Owen Matthews (Julian Morris) is a troubled kid of the sort that populates this kind of movie. Banished to his 14th prep school by his father (Gary Cole of "The Ring 2"), Owen quickly hooks up with the fast, rich and obnoxious crowd. Their leader is Dodger Allen (Lindy Booth from the "Dawn of the Dead" remake), a cute redhead for whom Owen falls instantly. This is the sort of gang that plays sadistic and disturbing games that destroy people's lives, just for the fun of it. Inspired by the recent death of a local girl, they start a new game conceived by Lindy but refined by Owen. Using the school's email and instant messaging system, they begin their own urban legend about a serial killer called The Wolf, who becomes flesh-and-blood soon enough. They describe the Wolf's victims in detail and eventually things start to happen. But what, exactly, isn't all that clear. Kids start disappearing, but there's not much on-screen violence here, so who's to say what happened to them. Red Herrings abound, and no one knows what to think of anyone from the steroidal jock to the angry feminist to the journalism teacher, Mr. Walker (Jon Bon Jovi), who seems to be either on to something... or up to something. "Cry Wolf" is coy and subtle -- and, surprisingly, good. Starring Lindy Booth, Julian Morris, Jared Padalecki, Jon Bon Jovi and Gary Cole. Directed by Jeff Wadlow. Written by Jeff Wadlow and Beau Bauman. Produced by Doug Liman and Beau Bauman A Rogue release. Thriller/Horror. Rated PG-13 for violence, terror, disturbing images, language, sexuality and a brief drug reference. Running time: 90 min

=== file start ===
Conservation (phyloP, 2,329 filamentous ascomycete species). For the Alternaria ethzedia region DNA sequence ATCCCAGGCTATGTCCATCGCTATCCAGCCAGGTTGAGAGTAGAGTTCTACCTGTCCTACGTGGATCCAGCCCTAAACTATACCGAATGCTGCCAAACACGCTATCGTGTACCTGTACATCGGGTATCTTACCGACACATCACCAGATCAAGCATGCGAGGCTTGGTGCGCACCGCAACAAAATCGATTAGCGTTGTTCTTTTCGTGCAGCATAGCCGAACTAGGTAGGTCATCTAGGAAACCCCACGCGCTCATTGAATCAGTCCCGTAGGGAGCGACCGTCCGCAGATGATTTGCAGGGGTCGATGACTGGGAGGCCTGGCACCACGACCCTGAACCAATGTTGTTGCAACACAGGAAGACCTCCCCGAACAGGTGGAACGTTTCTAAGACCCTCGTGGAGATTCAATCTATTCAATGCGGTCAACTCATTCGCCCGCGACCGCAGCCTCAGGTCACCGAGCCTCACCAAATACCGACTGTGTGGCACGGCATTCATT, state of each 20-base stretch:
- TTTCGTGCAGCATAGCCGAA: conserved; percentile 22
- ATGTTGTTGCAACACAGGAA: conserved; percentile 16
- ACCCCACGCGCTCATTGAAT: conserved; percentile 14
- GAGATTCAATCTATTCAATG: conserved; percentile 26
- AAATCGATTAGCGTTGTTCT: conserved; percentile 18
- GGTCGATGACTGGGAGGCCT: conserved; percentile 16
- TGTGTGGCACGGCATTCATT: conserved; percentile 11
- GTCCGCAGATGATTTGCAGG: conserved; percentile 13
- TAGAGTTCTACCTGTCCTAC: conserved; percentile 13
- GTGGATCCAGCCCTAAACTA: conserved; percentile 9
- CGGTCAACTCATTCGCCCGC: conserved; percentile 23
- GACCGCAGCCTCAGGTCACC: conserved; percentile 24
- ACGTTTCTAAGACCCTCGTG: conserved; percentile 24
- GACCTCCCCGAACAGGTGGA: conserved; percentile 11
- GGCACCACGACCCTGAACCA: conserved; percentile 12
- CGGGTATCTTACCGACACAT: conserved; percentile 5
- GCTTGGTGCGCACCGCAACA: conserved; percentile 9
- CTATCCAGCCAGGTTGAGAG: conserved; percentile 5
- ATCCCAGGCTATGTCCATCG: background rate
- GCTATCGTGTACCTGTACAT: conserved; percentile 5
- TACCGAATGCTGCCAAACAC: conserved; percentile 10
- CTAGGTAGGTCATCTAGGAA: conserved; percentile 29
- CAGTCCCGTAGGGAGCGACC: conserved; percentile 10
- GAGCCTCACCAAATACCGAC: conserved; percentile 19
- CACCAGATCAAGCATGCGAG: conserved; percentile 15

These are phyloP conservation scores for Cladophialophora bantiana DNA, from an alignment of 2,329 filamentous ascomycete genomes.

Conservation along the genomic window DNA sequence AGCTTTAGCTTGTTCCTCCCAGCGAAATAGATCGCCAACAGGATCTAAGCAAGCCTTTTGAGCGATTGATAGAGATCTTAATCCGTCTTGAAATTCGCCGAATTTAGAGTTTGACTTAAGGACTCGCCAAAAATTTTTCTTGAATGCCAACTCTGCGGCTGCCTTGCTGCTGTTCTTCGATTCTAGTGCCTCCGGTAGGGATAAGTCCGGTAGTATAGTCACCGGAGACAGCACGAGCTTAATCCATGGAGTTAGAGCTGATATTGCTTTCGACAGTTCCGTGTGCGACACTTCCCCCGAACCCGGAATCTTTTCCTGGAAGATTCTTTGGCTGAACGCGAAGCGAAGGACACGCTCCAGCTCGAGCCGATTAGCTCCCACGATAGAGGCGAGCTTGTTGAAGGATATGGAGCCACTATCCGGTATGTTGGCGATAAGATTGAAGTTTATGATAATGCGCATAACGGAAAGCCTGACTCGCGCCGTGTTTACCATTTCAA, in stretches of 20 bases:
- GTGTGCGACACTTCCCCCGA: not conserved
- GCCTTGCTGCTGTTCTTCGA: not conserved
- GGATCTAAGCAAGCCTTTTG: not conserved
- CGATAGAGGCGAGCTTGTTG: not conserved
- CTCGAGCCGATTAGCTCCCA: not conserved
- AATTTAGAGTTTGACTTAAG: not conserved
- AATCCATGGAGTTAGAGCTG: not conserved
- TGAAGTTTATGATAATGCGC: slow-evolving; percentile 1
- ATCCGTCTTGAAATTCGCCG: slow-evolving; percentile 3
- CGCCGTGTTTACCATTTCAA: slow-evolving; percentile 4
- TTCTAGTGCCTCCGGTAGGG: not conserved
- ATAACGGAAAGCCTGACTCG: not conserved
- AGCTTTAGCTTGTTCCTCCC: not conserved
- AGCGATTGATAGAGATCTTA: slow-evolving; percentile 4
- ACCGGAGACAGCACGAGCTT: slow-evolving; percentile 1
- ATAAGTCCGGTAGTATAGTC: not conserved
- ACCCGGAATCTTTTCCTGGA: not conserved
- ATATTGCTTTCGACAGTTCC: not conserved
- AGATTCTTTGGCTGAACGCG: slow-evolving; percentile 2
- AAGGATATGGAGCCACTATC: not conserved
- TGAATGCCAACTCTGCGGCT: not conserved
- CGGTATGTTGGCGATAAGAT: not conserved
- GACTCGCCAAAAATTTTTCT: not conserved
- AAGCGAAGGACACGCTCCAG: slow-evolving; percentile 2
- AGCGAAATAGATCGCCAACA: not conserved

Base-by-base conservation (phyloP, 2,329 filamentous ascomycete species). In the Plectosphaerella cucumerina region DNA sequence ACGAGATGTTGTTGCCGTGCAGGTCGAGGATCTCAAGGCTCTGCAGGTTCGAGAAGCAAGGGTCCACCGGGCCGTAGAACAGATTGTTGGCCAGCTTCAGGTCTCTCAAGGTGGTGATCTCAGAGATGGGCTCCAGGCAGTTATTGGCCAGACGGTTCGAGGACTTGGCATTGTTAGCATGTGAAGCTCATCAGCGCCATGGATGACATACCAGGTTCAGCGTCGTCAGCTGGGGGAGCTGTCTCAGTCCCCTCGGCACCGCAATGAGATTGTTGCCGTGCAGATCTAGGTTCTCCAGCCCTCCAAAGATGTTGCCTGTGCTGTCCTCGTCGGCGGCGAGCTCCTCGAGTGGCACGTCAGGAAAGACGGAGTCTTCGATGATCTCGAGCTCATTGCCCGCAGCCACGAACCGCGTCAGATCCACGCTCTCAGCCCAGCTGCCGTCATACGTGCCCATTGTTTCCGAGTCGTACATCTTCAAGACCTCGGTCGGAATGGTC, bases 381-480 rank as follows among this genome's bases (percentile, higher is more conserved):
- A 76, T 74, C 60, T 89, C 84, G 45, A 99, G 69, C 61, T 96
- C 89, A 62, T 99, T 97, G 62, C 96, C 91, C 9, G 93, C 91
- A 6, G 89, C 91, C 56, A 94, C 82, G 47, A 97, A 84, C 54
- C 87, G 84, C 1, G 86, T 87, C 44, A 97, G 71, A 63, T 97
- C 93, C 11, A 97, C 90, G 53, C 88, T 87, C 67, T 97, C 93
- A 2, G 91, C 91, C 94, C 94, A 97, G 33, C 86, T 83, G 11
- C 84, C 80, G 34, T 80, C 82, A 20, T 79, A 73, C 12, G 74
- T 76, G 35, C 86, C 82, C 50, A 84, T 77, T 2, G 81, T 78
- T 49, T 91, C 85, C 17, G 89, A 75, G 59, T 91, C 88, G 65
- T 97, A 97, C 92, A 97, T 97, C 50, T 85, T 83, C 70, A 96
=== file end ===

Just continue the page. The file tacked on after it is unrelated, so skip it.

"Cry Wolf" opens with a foreboding scene set in the dark woods as a girl is stalked by an unseen killer. It's a classic convention of the hack-'n'-slash genre, and it's one of a number of such clichés found in the movie, but "Cry Wolf" uses the hallmarks of the mystery, horror and thriller genres to their best effect, misdirecting the audience just often enough to keep things interesting. Thus, the movie isn't very gory -- until it is. And isn't particularly frenetic -- unless it wants to be. It's a highly disorienting and effective approach, which doesn't make for genius but does provide better-than-average entertainment value in a category of films that hasn't worn too well as of late.